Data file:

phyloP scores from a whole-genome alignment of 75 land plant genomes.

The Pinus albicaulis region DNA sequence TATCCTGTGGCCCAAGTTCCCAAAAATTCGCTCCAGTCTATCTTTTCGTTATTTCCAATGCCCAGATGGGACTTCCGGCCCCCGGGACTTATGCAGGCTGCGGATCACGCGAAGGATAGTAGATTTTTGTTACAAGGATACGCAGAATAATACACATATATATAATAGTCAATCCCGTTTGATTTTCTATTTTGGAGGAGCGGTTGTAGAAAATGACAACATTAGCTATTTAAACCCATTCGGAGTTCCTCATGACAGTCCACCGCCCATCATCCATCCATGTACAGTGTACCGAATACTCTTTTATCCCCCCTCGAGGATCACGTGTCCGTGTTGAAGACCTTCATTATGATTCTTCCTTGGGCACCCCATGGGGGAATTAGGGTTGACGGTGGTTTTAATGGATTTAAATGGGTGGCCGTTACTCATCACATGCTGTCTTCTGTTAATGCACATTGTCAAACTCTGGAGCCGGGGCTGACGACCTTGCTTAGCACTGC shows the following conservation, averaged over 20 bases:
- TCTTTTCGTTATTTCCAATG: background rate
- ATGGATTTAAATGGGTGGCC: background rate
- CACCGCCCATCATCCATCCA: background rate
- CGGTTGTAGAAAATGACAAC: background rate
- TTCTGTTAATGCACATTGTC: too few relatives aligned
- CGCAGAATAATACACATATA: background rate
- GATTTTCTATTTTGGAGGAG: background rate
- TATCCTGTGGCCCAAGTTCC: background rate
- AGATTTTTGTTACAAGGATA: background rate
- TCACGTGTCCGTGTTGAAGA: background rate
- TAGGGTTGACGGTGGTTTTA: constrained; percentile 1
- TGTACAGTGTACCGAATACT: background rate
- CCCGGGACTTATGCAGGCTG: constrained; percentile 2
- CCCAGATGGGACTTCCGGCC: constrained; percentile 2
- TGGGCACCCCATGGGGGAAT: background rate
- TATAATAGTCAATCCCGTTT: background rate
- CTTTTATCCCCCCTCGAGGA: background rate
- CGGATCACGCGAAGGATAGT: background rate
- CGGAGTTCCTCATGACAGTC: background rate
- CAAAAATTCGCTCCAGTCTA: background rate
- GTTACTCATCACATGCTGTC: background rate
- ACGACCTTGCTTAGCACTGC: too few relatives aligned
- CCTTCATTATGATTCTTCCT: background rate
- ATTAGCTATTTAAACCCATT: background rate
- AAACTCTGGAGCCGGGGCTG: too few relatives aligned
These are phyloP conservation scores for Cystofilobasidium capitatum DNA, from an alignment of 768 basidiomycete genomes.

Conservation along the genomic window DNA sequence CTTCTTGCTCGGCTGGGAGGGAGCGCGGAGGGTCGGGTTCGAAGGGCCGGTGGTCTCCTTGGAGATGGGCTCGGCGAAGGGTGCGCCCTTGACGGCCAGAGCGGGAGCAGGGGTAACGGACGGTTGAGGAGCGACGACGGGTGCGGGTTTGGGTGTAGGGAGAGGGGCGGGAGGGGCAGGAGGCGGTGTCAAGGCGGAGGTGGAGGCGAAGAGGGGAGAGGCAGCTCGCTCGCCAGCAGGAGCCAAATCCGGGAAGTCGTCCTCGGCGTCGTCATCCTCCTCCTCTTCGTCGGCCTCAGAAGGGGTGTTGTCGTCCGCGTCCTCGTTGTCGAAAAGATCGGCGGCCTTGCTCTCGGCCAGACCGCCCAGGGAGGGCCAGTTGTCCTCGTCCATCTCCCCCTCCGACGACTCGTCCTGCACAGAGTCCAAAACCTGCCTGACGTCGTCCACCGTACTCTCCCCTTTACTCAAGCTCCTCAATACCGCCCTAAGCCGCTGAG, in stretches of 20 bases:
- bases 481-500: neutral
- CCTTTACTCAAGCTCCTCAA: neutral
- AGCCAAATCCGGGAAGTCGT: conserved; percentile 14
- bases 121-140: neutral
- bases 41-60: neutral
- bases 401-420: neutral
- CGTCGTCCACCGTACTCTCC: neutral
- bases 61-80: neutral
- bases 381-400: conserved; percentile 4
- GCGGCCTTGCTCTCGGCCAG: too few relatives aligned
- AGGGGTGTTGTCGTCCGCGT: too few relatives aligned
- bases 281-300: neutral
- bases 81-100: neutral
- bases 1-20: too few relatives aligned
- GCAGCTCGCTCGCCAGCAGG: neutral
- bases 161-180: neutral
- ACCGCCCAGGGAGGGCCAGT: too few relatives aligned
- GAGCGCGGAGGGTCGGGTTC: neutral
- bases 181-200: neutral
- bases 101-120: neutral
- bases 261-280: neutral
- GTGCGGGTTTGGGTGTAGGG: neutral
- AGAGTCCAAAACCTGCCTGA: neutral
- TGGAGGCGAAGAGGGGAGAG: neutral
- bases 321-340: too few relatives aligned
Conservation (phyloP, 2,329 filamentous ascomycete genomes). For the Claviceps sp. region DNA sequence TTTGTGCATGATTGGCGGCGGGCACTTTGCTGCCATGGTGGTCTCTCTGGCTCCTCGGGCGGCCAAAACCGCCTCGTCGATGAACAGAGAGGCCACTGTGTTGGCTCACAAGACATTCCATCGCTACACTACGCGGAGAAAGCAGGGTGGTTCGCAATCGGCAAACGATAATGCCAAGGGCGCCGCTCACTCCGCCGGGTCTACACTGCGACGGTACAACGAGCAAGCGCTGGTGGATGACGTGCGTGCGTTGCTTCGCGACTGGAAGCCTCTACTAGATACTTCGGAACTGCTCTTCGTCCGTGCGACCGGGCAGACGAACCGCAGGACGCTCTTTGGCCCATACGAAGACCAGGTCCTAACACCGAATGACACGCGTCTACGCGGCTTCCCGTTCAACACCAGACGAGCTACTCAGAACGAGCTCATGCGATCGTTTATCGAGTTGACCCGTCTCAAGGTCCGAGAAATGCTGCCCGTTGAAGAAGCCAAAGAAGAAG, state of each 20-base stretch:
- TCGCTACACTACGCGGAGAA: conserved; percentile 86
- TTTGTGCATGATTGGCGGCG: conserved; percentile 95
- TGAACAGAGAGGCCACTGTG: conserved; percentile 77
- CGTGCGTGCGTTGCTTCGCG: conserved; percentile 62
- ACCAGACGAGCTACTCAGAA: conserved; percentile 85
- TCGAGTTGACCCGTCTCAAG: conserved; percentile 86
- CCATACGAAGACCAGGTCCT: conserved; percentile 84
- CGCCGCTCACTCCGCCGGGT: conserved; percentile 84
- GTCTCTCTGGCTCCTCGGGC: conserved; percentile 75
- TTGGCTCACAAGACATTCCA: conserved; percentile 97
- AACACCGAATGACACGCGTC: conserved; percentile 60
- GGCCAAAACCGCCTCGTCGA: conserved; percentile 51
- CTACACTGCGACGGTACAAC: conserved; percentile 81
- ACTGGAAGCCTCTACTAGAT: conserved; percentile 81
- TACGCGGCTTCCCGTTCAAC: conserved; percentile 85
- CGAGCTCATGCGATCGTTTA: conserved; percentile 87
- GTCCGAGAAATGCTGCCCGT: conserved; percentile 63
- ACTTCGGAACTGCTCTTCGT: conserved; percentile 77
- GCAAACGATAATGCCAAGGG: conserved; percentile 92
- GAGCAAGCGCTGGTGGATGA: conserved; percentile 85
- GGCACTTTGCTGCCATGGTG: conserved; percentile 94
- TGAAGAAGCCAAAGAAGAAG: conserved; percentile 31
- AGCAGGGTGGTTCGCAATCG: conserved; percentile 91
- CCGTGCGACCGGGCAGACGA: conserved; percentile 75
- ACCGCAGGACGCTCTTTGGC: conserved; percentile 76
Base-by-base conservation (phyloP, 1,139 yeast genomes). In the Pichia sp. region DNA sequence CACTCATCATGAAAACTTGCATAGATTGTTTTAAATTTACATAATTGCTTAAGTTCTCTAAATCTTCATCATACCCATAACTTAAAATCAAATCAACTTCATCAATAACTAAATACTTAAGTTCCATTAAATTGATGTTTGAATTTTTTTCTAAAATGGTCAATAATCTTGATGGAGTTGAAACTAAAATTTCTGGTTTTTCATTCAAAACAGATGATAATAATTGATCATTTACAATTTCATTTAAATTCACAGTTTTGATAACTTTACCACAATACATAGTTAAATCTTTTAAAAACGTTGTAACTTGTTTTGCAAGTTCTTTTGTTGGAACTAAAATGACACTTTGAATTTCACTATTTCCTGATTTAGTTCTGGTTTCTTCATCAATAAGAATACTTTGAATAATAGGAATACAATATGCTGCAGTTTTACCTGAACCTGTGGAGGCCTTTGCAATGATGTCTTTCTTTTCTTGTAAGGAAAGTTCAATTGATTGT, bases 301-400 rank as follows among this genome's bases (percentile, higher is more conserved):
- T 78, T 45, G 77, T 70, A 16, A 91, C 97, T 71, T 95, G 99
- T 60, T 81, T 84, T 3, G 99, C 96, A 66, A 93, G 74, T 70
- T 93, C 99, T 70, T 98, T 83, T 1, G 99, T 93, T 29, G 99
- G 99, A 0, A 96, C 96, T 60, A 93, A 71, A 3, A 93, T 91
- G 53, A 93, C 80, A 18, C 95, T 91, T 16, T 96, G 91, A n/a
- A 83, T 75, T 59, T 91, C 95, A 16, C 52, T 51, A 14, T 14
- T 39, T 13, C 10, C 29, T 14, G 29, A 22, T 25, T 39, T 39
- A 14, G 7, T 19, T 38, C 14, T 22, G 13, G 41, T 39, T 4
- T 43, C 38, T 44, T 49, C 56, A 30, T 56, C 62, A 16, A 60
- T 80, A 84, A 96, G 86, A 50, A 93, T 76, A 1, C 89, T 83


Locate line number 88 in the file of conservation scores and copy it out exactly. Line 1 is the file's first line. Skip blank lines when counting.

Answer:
- T 39, T 13, C 10, C 29, T 14, G 29, A 22, T 25, T 39, T 39